Here the fun really starts, as this section of the PPM will usually state that it is the Investment Manager, not the administrator, who will determine the prices for any hard to value securities (such as those not listed on an exchange). While the PPM may say that the Manager must act in "good faith", the phrase "in the sole discretion of the Investment Manager" will likely be repeated on multiple occasions. As we have often noted, it goes without saying that if investors are to lose money due to valuation fraud, it is unlikely to be as a result of deliberate mismarking of IBM common stock - the culprits will be hard to value, Level 2 and 3 positions.
Moreover, the final paragraph of the PPM's net asset section usually ends with something along the lines of "the Board of Directors, in consultant with the Investment Manager, may permit any other method of valuation to be used which is considered to better represent fair value". As above, the directors can, of course, accept any recommendation from the manager provided that, in doing so, they act honestly and in good faith.
Just in case this framework was not clear enough, the administrator usually inserts a PPM disclosure stating that they are entitled to rely upon (and shall not be responsible for the accuracy of) financial data provided to them by prime broker, third party pricing services or the investment manager. Moreover, the administrator will state that if the Board or the Investment Manager is involved in the pricing of any of the Fund's securities, the Administrator may accept such prices without any further liability.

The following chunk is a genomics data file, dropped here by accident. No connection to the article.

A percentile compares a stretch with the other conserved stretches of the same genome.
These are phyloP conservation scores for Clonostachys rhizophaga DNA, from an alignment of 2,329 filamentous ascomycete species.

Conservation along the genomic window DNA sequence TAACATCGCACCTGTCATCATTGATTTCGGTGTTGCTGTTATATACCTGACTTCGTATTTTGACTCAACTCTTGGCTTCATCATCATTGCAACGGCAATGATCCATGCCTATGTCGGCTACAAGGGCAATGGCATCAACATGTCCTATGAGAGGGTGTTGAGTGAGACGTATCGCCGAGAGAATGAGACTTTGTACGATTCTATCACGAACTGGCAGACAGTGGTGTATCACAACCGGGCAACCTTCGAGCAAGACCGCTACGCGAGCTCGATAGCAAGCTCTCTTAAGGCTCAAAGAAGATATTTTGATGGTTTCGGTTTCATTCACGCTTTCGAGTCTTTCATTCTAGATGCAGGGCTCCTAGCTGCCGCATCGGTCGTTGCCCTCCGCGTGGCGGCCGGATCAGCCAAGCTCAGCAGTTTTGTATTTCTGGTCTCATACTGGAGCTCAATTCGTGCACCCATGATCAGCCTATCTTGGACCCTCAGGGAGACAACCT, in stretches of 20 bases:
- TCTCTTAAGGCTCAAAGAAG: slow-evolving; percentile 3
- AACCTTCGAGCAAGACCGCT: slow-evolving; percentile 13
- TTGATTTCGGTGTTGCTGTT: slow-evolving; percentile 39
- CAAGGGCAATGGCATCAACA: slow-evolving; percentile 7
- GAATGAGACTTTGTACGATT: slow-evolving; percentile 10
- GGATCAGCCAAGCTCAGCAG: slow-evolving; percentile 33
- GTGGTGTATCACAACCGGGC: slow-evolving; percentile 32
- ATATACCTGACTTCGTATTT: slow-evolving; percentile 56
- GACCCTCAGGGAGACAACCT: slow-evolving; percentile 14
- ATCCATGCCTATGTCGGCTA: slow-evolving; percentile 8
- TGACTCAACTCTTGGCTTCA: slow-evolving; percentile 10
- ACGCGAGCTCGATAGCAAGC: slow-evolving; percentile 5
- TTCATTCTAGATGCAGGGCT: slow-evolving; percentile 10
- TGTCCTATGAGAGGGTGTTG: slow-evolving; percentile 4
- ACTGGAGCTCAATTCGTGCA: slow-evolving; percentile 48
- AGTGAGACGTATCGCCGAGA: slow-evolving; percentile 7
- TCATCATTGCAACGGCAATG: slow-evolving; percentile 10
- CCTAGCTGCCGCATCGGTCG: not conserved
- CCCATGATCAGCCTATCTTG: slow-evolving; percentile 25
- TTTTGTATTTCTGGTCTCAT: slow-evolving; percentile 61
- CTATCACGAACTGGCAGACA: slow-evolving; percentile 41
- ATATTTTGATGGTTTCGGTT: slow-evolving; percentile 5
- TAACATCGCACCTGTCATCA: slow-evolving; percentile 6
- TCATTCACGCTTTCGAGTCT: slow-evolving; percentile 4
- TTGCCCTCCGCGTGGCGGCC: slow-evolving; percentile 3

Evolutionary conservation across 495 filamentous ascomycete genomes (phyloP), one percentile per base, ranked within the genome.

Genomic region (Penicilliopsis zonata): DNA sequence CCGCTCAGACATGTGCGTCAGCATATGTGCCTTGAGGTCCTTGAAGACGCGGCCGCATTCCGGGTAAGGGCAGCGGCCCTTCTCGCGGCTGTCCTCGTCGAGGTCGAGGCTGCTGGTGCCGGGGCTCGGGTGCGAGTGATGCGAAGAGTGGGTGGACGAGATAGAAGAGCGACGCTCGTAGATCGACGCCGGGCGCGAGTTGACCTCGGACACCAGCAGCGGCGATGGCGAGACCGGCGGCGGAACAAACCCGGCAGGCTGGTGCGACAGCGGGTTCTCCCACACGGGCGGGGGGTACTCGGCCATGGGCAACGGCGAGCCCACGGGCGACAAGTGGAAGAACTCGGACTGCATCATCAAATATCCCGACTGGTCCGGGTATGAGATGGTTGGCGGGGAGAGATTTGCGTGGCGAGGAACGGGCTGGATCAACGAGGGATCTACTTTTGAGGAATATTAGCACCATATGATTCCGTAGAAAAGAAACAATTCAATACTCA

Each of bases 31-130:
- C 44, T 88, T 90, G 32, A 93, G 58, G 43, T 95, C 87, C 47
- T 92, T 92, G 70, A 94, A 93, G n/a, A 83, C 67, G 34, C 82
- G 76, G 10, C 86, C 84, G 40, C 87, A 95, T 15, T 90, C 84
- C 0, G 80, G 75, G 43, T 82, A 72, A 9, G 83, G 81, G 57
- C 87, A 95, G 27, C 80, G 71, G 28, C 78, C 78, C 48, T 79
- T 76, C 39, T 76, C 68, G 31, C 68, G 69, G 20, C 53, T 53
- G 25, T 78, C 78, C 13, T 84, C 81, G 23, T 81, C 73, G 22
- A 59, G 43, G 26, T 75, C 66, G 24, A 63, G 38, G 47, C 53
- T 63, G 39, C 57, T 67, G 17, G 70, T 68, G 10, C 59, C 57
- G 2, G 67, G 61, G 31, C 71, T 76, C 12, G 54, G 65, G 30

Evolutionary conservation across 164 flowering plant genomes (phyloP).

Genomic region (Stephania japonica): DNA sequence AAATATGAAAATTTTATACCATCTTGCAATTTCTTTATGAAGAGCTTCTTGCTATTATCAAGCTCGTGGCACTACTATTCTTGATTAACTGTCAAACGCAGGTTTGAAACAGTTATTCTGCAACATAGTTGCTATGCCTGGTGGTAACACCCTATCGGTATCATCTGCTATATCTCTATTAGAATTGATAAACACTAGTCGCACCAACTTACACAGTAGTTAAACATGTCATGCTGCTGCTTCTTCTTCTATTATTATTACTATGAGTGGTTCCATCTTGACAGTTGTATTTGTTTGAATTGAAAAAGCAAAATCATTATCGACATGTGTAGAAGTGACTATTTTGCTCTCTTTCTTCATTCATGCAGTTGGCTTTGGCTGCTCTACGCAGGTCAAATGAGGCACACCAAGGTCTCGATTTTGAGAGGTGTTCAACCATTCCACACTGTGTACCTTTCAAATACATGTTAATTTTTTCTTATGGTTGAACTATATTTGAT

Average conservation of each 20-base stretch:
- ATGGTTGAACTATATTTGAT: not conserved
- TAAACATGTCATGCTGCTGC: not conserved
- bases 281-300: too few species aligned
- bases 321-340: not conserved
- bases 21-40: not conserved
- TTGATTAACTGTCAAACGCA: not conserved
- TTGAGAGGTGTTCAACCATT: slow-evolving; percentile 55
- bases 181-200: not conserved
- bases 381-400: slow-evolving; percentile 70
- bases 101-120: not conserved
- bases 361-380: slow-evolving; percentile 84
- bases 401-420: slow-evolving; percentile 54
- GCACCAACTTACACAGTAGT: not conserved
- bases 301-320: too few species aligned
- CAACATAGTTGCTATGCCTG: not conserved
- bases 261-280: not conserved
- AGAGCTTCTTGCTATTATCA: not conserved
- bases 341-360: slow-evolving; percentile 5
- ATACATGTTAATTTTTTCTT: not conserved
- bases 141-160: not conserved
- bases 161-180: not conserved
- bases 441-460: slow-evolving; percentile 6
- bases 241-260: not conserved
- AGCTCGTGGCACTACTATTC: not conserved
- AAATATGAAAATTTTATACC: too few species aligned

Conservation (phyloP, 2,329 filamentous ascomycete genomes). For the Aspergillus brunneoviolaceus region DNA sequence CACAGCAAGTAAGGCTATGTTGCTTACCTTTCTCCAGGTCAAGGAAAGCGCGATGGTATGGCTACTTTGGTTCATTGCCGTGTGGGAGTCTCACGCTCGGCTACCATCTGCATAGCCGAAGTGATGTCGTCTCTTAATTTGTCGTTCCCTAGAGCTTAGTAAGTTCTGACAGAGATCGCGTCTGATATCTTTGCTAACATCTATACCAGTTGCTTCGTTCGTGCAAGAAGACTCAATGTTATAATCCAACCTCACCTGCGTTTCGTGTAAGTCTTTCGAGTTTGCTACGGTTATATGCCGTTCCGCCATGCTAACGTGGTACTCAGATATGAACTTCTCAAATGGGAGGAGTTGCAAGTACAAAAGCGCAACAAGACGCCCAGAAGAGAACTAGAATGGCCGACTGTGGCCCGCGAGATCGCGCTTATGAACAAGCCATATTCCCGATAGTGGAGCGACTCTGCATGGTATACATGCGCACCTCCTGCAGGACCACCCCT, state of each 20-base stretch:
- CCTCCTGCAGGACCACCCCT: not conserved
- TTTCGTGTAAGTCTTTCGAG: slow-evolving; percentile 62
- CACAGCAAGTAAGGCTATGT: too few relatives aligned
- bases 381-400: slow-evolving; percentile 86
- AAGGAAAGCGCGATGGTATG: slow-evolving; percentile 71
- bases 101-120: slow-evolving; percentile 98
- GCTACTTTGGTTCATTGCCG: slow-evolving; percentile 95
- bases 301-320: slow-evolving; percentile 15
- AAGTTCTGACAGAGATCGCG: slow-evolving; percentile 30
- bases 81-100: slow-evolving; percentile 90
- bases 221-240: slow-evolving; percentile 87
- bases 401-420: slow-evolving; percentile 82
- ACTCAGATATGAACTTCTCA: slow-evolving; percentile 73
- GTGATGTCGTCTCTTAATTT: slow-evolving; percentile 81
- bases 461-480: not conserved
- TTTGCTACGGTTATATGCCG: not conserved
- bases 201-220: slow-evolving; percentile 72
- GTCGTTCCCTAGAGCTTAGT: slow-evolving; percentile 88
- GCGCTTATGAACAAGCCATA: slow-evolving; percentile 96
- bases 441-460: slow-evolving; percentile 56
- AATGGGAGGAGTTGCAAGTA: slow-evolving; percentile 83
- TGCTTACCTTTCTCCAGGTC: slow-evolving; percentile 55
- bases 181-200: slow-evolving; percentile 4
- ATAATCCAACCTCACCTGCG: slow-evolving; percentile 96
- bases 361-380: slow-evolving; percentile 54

So we come to the neverending staircase - investors hoping for independent pricing look to the board, then to the administrator...and find themselves back just where they started, with pricing responsibility - at least for anything where prices could be more easily manipulated - back with the manager.
As we look towards 2010 and the renewed growth of our industry, this issue is, in our view at least, the achilles heel of hedge fund investing. It is nearly a decade since Lipper, Lancer and Beacon Hill, yet the core issue in these cases - managers pricing their own books without effective administrator oversight - remains unresolved. Indeed, as we have illustrated above, the biggest change since 2002 is for fund offering documents to be far more explicit to disclose and disclaim responsibility. This is the exact opposite of working to close this control loophole.
There are many possible solutions, starting, of course, with careful due diligence. Looking forward, we see potential for a redefinition of service provider roles and responsibilities, realignment of fee structures with a focus on vesting and deferral, emergence of new valuation specialists in addition to traditional administrators and wider use of managed accounts. These are just a handful of suggestions among a much longer list of tools which could be deployed. We encourage both investors and managers to challenge the legal status quo and look for better solutions - being proactive is clearly preferable to waiting for Lipper 2.0.www.castlehallalternatives.com
Hedge Fund Operational Due Diligence.